ST. LOUIS — A new study conducted by St. Louis Zoo researchers shows that a visit to the zoo is good for your health!
For this study, researchers from the St. Louis Zoo Institute for Conservation Medicine, the St. Louis Zoo's Conservation Audience Research and Evaluation, and Reproductive and Behavioral Science departments, and the Association of Zoos and Aquariums Reproductive Management Center at the Zoo investigated physiological changes in salivary cortisol, blood pressure and psychological changes among 186 visitors before and after a walk through River’s Edge, an exhibit at the zoo.
This data was gathered from April to June of 2018.
The study found that most zoo visitors felt happier, more energized and less tense after a 30-minute visit.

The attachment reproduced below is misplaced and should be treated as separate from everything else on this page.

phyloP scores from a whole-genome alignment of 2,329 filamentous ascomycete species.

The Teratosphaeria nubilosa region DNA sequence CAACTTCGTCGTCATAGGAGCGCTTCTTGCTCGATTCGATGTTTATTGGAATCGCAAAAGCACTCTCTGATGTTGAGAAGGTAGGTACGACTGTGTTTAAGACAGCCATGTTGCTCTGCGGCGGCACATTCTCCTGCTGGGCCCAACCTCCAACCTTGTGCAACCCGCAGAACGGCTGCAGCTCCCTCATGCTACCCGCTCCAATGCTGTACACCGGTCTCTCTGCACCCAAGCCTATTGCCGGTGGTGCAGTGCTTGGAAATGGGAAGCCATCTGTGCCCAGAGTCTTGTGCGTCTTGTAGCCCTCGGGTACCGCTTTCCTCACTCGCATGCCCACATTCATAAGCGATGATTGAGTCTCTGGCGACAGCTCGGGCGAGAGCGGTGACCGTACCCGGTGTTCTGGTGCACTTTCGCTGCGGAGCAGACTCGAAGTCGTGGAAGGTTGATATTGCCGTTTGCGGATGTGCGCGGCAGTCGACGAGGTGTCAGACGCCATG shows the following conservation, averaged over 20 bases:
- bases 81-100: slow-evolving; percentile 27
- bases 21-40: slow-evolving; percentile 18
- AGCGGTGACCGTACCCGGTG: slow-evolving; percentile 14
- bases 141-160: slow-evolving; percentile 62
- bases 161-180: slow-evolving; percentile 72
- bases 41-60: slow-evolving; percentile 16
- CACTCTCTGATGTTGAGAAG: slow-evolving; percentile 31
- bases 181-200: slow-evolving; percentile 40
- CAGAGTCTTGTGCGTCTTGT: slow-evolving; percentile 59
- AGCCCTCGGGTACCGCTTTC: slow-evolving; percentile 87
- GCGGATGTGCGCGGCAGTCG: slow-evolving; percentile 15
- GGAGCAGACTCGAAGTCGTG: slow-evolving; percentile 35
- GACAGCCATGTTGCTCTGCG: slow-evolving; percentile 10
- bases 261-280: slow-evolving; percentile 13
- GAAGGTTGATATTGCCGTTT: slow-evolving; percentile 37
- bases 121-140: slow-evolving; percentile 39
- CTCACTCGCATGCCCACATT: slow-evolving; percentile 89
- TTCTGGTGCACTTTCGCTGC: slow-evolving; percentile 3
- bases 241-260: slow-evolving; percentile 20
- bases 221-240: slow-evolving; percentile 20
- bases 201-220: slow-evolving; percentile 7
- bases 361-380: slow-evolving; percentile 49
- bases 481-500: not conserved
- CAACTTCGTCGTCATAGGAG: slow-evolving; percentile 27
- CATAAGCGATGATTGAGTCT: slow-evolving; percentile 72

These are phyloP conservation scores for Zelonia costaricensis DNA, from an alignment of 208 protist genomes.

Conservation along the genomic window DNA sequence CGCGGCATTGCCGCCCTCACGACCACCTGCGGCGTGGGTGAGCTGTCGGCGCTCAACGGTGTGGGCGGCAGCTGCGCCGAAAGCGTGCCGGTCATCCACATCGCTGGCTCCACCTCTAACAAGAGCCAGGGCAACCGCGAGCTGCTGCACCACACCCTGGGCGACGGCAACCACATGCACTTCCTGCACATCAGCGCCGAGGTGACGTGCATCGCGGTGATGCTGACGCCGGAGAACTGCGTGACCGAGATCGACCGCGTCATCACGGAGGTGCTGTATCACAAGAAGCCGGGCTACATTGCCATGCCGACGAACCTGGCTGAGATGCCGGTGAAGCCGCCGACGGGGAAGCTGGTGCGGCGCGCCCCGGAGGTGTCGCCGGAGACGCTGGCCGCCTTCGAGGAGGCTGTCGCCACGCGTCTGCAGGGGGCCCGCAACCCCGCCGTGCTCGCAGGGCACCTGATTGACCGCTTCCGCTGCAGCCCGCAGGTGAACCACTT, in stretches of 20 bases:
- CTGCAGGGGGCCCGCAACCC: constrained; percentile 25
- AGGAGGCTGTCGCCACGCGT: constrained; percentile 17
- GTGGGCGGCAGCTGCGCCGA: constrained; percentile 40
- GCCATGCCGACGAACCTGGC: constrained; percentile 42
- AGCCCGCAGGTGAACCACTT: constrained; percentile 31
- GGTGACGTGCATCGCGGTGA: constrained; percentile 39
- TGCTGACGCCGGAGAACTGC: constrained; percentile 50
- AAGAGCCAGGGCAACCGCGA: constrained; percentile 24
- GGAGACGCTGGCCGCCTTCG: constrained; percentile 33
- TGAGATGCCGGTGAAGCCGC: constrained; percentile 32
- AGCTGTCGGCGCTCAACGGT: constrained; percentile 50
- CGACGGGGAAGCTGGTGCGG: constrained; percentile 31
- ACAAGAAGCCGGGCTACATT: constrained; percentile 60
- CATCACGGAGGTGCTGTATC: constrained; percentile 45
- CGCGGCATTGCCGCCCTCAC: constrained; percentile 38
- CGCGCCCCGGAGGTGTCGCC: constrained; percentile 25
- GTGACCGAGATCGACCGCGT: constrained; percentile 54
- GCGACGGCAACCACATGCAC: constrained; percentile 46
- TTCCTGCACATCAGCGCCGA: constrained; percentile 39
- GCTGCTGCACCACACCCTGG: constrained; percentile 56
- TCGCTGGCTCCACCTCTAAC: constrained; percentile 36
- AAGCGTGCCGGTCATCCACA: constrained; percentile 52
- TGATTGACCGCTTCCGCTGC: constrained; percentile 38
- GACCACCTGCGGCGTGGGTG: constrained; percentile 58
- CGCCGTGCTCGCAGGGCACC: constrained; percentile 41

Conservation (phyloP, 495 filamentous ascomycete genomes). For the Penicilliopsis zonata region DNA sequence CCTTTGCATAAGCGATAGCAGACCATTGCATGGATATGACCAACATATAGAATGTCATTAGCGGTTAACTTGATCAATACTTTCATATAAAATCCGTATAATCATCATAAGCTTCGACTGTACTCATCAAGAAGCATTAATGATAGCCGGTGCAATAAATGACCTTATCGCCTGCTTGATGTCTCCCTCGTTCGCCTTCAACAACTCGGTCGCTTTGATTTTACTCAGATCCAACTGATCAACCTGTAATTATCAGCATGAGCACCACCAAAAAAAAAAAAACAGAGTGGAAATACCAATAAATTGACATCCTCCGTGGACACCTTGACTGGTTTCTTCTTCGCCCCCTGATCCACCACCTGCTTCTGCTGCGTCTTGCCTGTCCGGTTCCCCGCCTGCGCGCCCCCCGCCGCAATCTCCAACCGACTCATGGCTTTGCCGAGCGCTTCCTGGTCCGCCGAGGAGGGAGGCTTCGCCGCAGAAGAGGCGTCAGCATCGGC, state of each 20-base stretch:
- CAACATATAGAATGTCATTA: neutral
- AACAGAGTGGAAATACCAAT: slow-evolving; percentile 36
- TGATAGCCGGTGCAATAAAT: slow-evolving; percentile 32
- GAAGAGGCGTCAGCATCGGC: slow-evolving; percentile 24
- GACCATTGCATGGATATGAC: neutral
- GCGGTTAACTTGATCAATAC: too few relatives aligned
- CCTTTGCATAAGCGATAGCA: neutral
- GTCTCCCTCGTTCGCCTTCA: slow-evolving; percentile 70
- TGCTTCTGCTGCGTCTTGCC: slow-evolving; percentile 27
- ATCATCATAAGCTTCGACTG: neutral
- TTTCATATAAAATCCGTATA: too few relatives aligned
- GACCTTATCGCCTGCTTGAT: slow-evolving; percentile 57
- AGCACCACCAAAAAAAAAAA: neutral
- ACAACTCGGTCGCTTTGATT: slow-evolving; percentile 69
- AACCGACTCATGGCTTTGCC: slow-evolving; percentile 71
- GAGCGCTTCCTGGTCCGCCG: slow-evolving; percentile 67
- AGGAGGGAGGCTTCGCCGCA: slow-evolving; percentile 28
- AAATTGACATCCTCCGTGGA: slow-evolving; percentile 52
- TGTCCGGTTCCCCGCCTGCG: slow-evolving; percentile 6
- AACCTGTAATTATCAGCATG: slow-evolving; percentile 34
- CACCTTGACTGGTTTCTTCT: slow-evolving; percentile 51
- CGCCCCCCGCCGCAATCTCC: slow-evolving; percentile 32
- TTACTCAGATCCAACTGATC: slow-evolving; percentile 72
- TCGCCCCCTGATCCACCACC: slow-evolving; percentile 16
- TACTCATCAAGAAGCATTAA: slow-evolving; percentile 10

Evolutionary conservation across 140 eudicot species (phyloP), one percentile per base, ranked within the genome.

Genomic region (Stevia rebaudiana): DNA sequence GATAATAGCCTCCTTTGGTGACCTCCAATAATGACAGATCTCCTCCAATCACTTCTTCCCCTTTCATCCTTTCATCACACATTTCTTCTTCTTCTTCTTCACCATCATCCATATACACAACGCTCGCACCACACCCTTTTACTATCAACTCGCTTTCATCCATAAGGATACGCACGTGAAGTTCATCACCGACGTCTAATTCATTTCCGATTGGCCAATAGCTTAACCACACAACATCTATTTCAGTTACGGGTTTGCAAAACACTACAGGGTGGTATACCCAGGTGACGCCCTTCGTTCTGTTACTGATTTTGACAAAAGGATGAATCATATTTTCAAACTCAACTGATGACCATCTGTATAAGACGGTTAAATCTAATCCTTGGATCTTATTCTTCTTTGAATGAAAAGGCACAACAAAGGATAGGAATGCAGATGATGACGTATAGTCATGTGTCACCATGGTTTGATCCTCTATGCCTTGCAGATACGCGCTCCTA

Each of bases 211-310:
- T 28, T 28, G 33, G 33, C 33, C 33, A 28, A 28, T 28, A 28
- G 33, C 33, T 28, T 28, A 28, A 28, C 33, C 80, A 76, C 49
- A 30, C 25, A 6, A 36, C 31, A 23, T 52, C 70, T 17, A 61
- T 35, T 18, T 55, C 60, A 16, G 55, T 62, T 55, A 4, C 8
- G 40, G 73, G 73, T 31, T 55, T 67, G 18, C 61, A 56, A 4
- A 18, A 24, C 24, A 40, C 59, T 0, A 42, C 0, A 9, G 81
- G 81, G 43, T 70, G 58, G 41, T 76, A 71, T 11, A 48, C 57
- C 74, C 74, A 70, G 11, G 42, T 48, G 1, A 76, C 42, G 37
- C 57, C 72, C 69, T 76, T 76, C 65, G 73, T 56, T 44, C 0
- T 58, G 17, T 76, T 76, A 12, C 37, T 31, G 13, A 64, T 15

Data also showed that the participants who spent more time In River’s Edge had visited the exhibit prior to the study and participants who had been to more exhibits before entering River’s Edge experienced greater psychological and/or physiological benefits.
“At a time when the number of people living in urban areas is on the rise, and humans and the natural world are more disconnected, we are now fully realizing why we need the human-animal-nature bond to ensure public health,” said Sharon Deem, DVM, Ph.D., director of the zoo's Institute for Conservation Medicine and senior author of the study.
“The evidence from this study supports the role of zoos and other green spaces in providing health benefits to zoo visitors,” said Deem
The study titled “Changes in human health parameters associated with an immersive exhibit experience at a zoological institution" was published this month in the journal PLOS ONE.